Monday, June 24

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Blog, Elders Voice

It is the stress of life’s difficulties that creates our ‘diamond self.’ 

Without pressure, carbon can never become diamond.  If you think you cannot stand the pressure, then you do not know that you are a human being.  The human body has been made to withstand extreme pressure to crystalize the consciousness. As Buddha reminds us, we are all born to suffer, not in the sense of living a life of misery, but in recognition that we are unlikely not to experience great sorrow and painful disappointment in the course of our lives.  Loss is inevitable.  Our capacity for responding to it with resiliency is up to us. The challenge is to surrender to reality.  We can focus on what is lost, or we can put our emphasis on the possibilities that might open to us. The pressures inherent to the realities of life are ever present, as are the choices...
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Sentimentality is not the source of love

The romantic myth of Valentine’s Day would have you believe that your love is delivered in a box of chocolates or bouquet of flowers. The cards offer rhymes and flowery prose, proclaiming how wonderful it is to be in love; gushing over times together when feelings are so intense, we feel overwhelmed in bliss.  And therein lies the myth and the danger of Valentine sentimentality. It is self-love that provides the foundation for loving others. Self-love does not mean being a narcissist, overly involved with yourself and lacking compassion for others.  Self-love is about being aware of your needs, setting boundaries and believing you are both loveable and worthy of being loved. Your love for yourself allows you to feel positive about the person you are, enabling you in turn...
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Pretend you are dying; then don’t

Do you remember your life, the all-encompassing chronology of buoyant first kisses and rancorous last words, grateful births and grievous deaths, promises made and vows un-kept? Supposedly, just before you die, your entire life flashes in front of your eyes, the scenes blinking like strobe lights as the years roll by.  “My Life,” the movie, playing for the final time in Death’s screening room, unabridged, nothing left out. According to the Hindu-Buddhist philosophy of soul transmigration, the life you’re about to exit contains within it a lesson to be learned before you can take the next step along the path to enlightenment.  In the nanosecond of linear time that it takes to pass from human to humus God has to determine if you need Remedial Compassion 101 or if you’re ...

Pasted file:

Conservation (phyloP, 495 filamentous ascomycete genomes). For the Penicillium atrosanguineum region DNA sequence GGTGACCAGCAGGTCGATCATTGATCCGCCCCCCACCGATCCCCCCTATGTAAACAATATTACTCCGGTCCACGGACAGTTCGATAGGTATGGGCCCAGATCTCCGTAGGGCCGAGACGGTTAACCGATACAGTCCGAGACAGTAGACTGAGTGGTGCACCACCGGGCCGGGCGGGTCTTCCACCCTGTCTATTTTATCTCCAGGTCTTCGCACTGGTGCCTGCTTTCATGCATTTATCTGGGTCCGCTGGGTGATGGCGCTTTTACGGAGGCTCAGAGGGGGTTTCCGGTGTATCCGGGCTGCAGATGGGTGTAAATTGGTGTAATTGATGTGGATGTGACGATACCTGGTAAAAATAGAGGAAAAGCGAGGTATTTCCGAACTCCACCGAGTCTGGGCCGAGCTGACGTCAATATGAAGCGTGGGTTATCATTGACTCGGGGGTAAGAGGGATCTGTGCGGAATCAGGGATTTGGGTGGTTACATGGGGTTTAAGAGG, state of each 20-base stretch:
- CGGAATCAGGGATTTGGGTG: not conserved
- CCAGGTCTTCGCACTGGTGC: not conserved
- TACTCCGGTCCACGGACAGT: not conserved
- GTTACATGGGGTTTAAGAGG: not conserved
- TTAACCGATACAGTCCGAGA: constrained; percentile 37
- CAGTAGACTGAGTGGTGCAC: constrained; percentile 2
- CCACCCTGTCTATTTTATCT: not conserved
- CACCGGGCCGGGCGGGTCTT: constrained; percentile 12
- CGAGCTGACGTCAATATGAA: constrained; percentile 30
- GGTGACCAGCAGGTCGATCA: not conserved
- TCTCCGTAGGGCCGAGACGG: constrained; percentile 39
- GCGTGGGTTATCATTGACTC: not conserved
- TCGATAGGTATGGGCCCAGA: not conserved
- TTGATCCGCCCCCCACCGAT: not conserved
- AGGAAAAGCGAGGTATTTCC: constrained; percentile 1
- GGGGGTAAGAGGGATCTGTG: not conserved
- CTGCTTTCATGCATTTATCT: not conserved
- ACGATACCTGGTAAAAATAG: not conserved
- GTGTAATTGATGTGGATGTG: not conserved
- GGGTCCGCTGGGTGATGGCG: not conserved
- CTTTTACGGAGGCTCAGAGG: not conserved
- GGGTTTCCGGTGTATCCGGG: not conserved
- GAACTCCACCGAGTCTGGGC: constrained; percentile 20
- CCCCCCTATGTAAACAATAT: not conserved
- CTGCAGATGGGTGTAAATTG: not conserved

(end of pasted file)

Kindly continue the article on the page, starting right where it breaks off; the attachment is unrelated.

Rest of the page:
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Less Facebook, more face to face

I had a question for our accountant, a long time friend who has been doing our tax return for more than twenty years.  As if on automatic pilot I began to write him an email. Then it dawned on me.  I know this man.  I have a relationship with him.  What is keeping me from calling him personally and saying hello and exchanging pleasantries?  I admonished myself.  Yes, there was a business component to the call but also years of sharing information about family and mutual friends.  An email was hardly the medium to acknowledge our friendship and catch up with the type of information families typically exchange. It takes the spoken word to deepen our understanding of others and give personal strength to relationships.  When I was growing up a...
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Time to sum up, and move on

The value of looking back at life’s triumphs and heartbreaks comes from identifying with the yearning child and angst-driven teenager but doing so from the perspective of an adult with few illusions.  From a distance, detached from the event, we can see the nuances at the periphery of what took place.  The lessons are there. We are able to recognize how the wounded feelings of childhood influenced the modus operandi as we navigated our way through life.  And we are able to effect change going forward, choosing to behave differently rather than being stuck on automatic pilot. I’ve learned the value of making amends.  The resolution is quite different when you step up and take responsibility for your actions, rather than simply apologizing.  You own your b...